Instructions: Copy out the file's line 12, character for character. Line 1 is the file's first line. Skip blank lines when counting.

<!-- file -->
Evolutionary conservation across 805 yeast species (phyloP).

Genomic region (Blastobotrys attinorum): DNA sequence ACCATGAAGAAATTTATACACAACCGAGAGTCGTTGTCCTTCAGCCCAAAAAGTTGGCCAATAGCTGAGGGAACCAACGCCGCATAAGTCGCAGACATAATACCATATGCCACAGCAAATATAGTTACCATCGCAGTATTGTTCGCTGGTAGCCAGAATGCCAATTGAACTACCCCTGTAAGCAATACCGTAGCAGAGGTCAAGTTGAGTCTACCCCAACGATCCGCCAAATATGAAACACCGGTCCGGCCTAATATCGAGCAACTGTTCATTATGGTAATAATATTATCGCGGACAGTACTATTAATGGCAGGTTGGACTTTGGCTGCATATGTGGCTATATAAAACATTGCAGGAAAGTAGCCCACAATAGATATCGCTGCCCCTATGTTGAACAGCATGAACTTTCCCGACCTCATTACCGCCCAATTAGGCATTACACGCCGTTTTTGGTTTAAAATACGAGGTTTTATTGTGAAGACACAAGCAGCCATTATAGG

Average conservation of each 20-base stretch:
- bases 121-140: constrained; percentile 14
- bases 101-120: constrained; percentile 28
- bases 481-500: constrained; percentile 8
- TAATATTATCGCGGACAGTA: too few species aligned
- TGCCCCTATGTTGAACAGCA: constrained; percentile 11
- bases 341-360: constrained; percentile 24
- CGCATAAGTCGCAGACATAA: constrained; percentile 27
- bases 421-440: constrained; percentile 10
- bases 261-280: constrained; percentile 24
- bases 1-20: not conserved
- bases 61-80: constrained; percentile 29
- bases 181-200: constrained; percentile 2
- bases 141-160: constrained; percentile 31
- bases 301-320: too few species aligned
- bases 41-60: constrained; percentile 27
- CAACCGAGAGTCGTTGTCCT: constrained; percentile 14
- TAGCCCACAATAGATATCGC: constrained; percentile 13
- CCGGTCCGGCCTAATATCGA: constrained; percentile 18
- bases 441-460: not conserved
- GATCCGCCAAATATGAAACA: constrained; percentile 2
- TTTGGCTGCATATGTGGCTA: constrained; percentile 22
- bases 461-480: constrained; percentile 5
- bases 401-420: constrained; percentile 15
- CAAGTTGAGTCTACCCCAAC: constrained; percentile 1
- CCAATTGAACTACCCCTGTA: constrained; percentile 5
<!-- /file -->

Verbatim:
- bases 261-280: constrained; percentile 24